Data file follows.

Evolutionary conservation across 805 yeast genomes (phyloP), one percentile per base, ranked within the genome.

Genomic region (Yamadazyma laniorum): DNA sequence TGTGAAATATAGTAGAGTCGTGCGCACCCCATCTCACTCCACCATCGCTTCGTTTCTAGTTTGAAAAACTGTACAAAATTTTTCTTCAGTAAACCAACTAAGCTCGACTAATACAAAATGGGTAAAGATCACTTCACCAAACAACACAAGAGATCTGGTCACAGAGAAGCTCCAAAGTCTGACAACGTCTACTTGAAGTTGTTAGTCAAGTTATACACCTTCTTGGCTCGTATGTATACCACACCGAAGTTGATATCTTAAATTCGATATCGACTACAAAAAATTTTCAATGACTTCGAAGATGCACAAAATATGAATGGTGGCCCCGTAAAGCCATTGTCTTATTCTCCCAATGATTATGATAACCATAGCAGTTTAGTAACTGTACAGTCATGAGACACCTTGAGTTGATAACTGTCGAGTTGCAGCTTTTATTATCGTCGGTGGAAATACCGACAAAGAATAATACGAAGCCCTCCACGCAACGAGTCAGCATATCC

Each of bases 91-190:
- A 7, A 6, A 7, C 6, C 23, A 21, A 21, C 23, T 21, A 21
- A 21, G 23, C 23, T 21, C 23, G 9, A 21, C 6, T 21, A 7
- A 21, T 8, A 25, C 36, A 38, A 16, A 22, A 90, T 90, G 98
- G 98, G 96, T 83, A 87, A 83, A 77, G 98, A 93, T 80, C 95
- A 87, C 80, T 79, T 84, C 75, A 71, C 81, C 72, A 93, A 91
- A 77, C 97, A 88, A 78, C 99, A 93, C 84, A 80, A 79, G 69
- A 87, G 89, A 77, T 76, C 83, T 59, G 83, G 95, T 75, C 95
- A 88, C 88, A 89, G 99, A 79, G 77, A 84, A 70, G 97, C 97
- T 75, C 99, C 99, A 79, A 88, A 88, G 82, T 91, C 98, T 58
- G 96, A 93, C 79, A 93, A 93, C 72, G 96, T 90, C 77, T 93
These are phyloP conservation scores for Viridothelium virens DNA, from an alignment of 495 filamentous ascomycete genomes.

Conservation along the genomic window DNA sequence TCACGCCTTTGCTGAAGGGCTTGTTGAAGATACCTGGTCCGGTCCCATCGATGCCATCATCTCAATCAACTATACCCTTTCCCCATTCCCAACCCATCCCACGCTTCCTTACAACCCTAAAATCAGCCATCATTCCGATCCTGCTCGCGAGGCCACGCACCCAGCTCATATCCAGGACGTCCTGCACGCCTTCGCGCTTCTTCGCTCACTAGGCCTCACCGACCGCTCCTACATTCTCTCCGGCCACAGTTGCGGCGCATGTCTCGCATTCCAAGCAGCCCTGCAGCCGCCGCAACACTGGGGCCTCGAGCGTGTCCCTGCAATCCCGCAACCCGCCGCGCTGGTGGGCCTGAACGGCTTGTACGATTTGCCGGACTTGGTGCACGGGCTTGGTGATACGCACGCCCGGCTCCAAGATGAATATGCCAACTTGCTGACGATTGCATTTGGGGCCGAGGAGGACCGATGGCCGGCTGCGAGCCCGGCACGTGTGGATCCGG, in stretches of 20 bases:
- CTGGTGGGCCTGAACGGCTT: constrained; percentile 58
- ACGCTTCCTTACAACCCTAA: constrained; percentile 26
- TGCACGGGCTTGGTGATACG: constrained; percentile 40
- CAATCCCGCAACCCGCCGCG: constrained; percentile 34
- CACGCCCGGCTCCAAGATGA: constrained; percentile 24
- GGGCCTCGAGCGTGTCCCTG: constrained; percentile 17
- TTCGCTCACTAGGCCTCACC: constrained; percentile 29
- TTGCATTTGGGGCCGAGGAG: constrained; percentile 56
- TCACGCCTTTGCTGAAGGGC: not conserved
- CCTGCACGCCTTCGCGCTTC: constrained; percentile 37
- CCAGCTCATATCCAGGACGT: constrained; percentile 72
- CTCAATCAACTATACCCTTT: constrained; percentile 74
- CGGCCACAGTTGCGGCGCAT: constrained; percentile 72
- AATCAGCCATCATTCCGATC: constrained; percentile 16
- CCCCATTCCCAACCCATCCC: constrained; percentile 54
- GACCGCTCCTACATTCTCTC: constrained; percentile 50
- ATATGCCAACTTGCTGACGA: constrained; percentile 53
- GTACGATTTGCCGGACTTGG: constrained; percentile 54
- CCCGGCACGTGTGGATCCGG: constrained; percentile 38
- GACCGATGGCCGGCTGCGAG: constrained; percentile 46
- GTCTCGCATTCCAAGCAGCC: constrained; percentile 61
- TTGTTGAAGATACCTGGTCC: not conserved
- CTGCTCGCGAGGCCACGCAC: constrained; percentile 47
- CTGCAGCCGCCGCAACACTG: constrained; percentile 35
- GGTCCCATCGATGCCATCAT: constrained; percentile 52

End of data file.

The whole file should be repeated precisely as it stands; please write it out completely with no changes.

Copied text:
Evolutionary conservation across 805 yeast genomes (phyloP), one percentile per base, ranked within the genome.

Genomic region (Yamadazyma laniorum): DNA sequence TGTGAAATATAGTAGAGTCGTGCGCACCCCATCTCACTCCACCATCGCTTCGTTTCTAGTTTGAAAAACTGTACAAAATTTTTCTTCAGTAAACCAACTAAGCTCGACTAATACAAAATGGGTAAAGATCACTTCACCAAACAACACAAGAGATCTGGTCACAGAGAAGCTCCAAAGTCTGACAACGTCTACTTGAAGTTGTTAGTCAAGTTATACACCTTCTTGGCTCGTATGTATACCACACCGAAGTTGATATCTTAAATTCGATATCGACTACAAAAAATTTTCAATGACTTCGAAGATGCACAAAATATGAATGGTGGCCCCGTAAAGCCATTGTCTTATTCTCCCAATGATTATGATAACCATAGCAGTTTAGTAACTGTACAGTCATGAGACACCTTGAGTTGATAACTGTCGAGTTGCAGCTTTTATTATCGTCGGTGGAAATACCGACAAAGAATAATACGAAGCCCTCCACGCAACGAGTCAGCATATCC

Each of bases 91-190:
- A 7, A 6, A 7, C 6, C 23, A 21, A 21, C 23, T 21, A 21
- A 21, G 23, C 23, T 21, C 23, G 9, A 21, C 6, T 21, A 7
- A 21, T 8, A 25, C 36, A 38, A 16, A 22, A 90, T 90, G 98
- G 98, G 96, T 83, A 87, A 83, A 77, G 98, A 93, T 80, C 95
- A 87, C 80, T 79, T 84, C 75, A 71, C 81, C 72, A 93, A 91
- A 77, C 97, A 88, A 78, C 99, A 93, C 84, A 80, A 79, G 69
- A 87, G 89, A 77, T 76, C 83, T 59, G 83, G 95, T 75, C 95
- A 88, C 88, A 89, G 99, A 79, G 77, A 84, A 70, G 97, C 97
- T 75, C 99, C 99, A 79, A 88, A 88, G 82, T 91, C 98, T 58
- G 96, A 93, C 79, A 93, A 93, C 72, G 96, T 90, C 77, T 93
These are phyloP conservation scores for Viridothelium virens DNA, from an alignment of 495 filamentous ascomycete genomes.

Conservation along the genomic window DNA sequence TCACGCCTTTGCTGAAGGGCTTGTTGAAGATACCTGGTCCGGTCCCATCGATGCCATCATCTCAATCAACTATACCCTTTCCCCATTCCCAACCCATCCCACGCTTCCTTACAACCCTAAAATCAGCCATCATTCCGATCCTGCTCGCGAGGCCACGCACCCAGCTCATATCCAGGACGTCCTGCACGCCTTCGCGCTTCTTCGCTCACTAGGCCTCACCGACCGCTCCTACATTCTCTCCGGCCACAGTTGCGGCGCATGTCTCGCATTCCAAGCAGCCCTGCAGCCGCCGCAACACTGGGGCCTCGAGCGTGTCCCTGCAATCCCGCAACCCGCCGCGCTGGTGGGCCTGAACGGCTTGTACGATTTGCCGGACTTGGTGCACGGGCTTGGTGATACGCACGCCCGGCTCCAAGATGAATATGCCAACTTGCTGACGATTGCATTTGGGGCCGAGGAGGACCGATGGCCGGCTGCGAGCCCGGCACGTGTGGATCCGG, in stretches of 20 bases:
- CTGGTGGGCCTGAACGGCTT: constrained; percentile 58
- ACGCTTCCTTACAACCCTAA: constrained; percentile 26
- TGCACGGGCTTGGTGATACG: constrained; percentile 40
- CAATCCCGCAACCCGCCGCG: constrained; percentile 34
- CACGCCCGGCTCCAAGATGA: constrained; percentile 24
- GGGCCTCGAGCGTGTCCCTG: constrained; percentile 17
- TTCGCTCACTAGGCCTCACC: constrained; percentile 29
- TTGCATTTGGGGCCGAGGAG: constrained; percentile 56
- TCACGCCTTTGCTGAAGGGC: not conserved
- CCTGCACGCCTTCGCGCTTC: constrained; percentile 37
- CCAGCTCATATCCAGGACGT: constrained; percentile 72
- CTCAATCAACTATACCCTTT: constrained; percentile 74
- CGGCCACAGTTGCGGCGCAT: constrained; percentile 72
- AATCAGCCATCATTCCGATC: constrained; percentile 16
- CCCCATTCCCAACCCATCCC: constrained; percentile 54
- GACCGCTCCTACATTCTCTC: constrained; percentile 50
- ATATGCCAACTTGCTGACGA: constrained; percentile 53
- GTACGATTTGCCGGACTTGG: constrained; percentile 54
- CCCGGCACGTGTGGATCCGG: constrained; percentile 38
- GACCGATGGCCGGCTGCGAG: constrained; percentile 46
- GTCTCGCATTCCAAGCAGCC: constrained; percentile 61
- TTGTTGAAGATACCTGGTCC: not conserved
- CTGCTCGCGAGGCCACGCAC: constrained; percentile 47
- CTGCAGCCGCCGCAACACTG: constrained; percentile 35
- GGTCCCATCGATGCCATCAT: constrained; percentile 52